De Beers Billion Dollar Bailout & Bank Demands Collateral


The De Beers 2009 financial results indicated that the company’s market influence still extends well beyond the 40 percent global production share it holds. Indeed, Chairman Nicky Oppenheimer shared that De Beers tries to ‘never waste a good crisis!’ Many of the trends that evolved in the diamond market were evident both at the mining giant as well as being prompted by it. In a move of self preservation, to prevent an oversupply of diamonds coming onto the market during the downturn, De Beers was the first to mothball its mines and subsequently raise its monopolistic prices. De Beers responded to the recession by implementing its action plan policy of ‘lowering production levels in line with client demand, cost savings and operating efficiencies and the stimulation of consumer demand.’ To a greater extent, De Beers appears to have achieved these goals.

While, in many ways, the global diamond market mirrored the trends seen at De Beers, one development set the mining giant apart from the rest: a $1 billion bailout from its shareholders.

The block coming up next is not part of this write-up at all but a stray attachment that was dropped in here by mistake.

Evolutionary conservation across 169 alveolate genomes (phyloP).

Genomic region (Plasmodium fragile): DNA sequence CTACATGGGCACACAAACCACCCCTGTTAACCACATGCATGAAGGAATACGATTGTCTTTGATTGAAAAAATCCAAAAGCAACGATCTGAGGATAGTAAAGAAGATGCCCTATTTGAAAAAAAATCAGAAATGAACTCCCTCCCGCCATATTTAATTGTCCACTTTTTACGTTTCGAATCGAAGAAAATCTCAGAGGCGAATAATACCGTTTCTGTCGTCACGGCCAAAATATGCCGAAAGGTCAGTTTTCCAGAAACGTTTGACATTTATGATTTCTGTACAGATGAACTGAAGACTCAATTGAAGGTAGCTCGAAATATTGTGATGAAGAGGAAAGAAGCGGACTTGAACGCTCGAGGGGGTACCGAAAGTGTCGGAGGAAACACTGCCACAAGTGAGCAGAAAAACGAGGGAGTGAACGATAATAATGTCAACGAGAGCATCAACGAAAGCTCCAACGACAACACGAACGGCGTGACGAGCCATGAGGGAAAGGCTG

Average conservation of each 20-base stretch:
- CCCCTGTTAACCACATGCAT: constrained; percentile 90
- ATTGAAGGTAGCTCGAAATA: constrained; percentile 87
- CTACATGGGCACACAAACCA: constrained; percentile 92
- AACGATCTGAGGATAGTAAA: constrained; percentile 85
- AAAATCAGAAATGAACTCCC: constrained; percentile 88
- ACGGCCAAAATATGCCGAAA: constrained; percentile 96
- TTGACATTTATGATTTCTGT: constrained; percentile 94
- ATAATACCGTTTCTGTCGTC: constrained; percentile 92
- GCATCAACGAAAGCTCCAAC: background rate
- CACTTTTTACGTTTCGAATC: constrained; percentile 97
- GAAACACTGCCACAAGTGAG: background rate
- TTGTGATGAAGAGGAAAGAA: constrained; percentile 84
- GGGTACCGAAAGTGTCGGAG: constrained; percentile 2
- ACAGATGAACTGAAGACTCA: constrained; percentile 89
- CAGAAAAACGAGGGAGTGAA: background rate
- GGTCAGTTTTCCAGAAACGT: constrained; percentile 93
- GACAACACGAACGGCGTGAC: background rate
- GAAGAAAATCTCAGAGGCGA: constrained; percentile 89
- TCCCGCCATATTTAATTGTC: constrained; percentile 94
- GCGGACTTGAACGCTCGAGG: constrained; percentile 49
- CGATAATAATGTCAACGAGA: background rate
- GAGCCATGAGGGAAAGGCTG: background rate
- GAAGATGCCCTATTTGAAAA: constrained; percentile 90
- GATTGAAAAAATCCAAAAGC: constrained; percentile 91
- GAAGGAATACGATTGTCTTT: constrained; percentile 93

De Beers shareholders – Anglo American, the Oppenheimer family and the Botswana government agreed to invest $1 billion in new equity to boost the company’s balance sheet by reducing its overall debt levels. The pledge enabled De Beers to finalize the financing terms with its lenders, which in turn will enable it to renew a $3 billion credit facility, $1.5 billion of which was due to expire this month. These negotiations were clearly not easy and as RDR predicted in August, the banks have agreed to restructure the loan, but with more stringent conditions, whereby ‘De Beers will have to provide better collateral to guarantee the loan.’

The very need for such a guarantee illustrates the tough nature of the negotiations and indicates that the banks were less than impressed with the De Beers balance sheet as it currently stands. They clearly viewed the company as a risky investment during the recession and even as it moves into the post-recession period. In all likelihood, banks view the industry as a whole in the same way.

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